insert into spring_data_jpa_example.employee (firstname,lastname,email,age,salary) 
values ('Emmanouil','Gkatziouras','gkatzioura@gmail.com',18,3000.23);

Let’s begin with our gradle file

group 'com.gkatzioura'
version '1.0-SNAPSHOT'

apply plugin: 'java'

sourceCompatibility = 1.8

buildscript {
    repositories {
        mavenCentral()
    }
    dependencies {
        classpath("org.springframework.boot:spring-boot-gradle-plugin:1.3.3.RELEASE")
    }
}

apply plugin: 'idea'
apply plugin: 'spring-boot'

repositories {
    mavenCentral()
}

dependencies {
    compile("org.springframework.boot:spring-boot-starter-web") {
        exclude module: "spring-boot-starter-tomcat"
    }
    compile("org.postgresql:postgresql:9.4-1206-jdbc42")
    compile("org.springframework.boot:spring-boot-starter-jetty")
    compile("org.springframework.boot:spring-boot-starter-data-jpa:1.3.3.RELEASE")
    compile("com.mchange:c3p0:0.9.5.2")
    testCompile("junit:junit:4.11");
}

As you see we added the c3p0 connection pool, the spring-boot-starter-data-jpa for hibernate and the postgres driver. That’s all we need.

The Application class

package com.gkatzioura.springdata.jpa;

import org.springframework.boot.SpringApplication;
import org.springframework.boot.autoconfigure.SpringBootApplication;
import org.springframework.context.ApplicationContext;

/**
 * Created by gkatzioura on 6/2/16.
 */
@SpringBootApplication
public class Application {


    public static void main(String[] args) {

        SpringApplication springApplication = new SpringApplication();
        ApplicationContext ctx = springApplication.run(Application.class, args);
    }
}

The DataSource configuration

package com.gkatzioura.springdata.jpa.config;

import com.mchange.v2.c3p0.ComboPooledDataSource;
import org.springframework.context.annotation.Bean;
import org.springframework.context.annotation.Configuration;

import javax.sql.DataSource;

/**
 * Created by gkatzioura on 6/2/16.
 */
@Configuration
public class DataSourceConfig {

    @Bean
    public DataSource createDataSource() throws Exception {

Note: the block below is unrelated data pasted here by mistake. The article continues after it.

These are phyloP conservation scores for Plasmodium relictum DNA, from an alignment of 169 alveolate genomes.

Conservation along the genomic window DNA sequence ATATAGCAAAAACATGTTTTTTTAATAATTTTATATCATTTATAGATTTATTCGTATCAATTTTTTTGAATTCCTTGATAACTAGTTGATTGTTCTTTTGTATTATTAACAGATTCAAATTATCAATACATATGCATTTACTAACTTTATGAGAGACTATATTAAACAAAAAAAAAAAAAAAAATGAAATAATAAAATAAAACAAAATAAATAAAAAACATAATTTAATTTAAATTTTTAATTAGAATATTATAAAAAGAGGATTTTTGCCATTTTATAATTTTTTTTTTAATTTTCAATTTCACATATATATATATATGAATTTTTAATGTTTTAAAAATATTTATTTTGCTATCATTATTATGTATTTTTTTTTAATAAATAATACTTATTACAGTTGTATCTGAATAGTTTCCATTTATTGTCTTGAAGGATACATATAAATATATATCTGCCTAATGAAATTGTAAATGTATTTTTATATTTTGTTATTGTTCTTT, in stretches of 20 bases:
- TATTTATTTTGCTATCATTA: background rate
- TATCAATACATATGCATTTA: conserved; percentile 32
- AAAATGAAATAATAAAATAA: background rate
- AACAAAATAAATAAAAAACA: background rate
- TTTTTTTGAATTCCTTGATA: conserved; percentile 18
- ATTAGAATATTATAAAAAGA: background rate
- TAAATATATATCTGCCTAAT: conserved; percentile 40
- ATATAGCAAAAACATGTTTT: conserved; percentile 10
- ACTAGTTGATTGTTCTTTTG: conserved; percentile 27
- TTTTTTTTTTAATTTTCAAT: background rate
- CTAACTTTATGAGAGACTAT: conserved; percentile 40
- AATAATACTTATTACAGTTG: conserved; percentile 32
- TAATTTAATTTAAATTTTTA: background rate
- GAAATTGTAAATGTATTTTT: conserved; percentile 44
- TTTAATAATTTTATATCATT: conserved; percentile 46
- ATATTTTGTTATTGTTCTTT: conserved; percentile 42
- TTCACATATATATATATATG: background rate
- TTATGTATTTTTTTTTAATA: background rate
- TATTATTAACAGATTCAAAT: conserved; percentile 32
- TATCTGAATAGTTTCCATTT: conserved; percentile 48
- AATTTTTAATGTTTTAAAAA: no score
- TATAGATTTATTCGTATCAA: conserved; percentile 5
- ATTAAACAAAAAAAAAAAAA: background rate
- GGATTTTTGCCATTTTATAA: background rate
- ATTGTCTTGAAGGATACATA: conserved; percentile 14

ComboPooledDataSource ds = new ComboPooledDataSource();
        ds.setJdbcUrl("jdbc:postgresql://172.17.0.3:5432/postgres?user=postgres&password=postgres");
        ds.setDriverClass("org.postgresql.Driver");

        return ds;
    }

}

Our entity for the table employee

package com.gkatzioura.springdata.jpa.persistence.entity;

import javax.persistence.*;

/**
 * Created by gkatzioura on 6/2/16.
 */
@Entity
@Table(name = "employee", schema="spring_data_jpa_example")
public class Employee {

    @Id
    @Column(name = "id")
    @GeneratedValue(strategy = GenerationType.SEQUENCE)
    private Long id;

    @Column(name = "firstname")
    private String firstName;

    @Column(name = "lastname")
    private String lastname;

    @Column(name = "email")
    private String email;

    @Column(name = "age")
    private Integer age;

    @Column(name = "salary")
    private Integer salary;

    public Long getId() {
        return id;
    }

    public void setId(Long id) {
        this.id = id;
    }

    public String getFirstName() {
        return firstName;
    }

    public void setFirstName(String firstName) {
        this.firstName = firstName;
    }

    public String getLastname() {
        return lastname;
    }

    public void setLastname(String lastname) {
        this.lastname = lastname;
    }

    public String getEmail() {
        return email;
    }

    public void setEmail(String email) {
        this.email = email;
    }

    public Integer getAge() {
        return age;
    }

    public void setAge(Integer age) {
        this.age = age;
    }

    public Integer getSalary() {
        return salary;
    }

    public void setSalary(Integer salary) {
        this.salary = salary;
    }
}

The repository that will help us access all users

package com.gkatzioura.springdata.jpa.persistence.repository;

import com.gkatzioura.springdata.jpa.persistence.entity.Employee;
import org.springframework.data.jpa.repository.JpaRepository;
import org.springframework.stereotype.Repository;

/**
 * Created by gkatzioura on 6/2/16.
 */
public interface EmployeeRepository extends JpaRepository<Employee,Long>{
}

And a controller that will fetch all the data

package com.gkatzioura.springdata.jpa.controller;

import com.gkatzioura.springdata.jpa.persistence.entity.Employee;
import com.gkatzioura.springdata.jpa.persistence.repository.EmployeeRepository;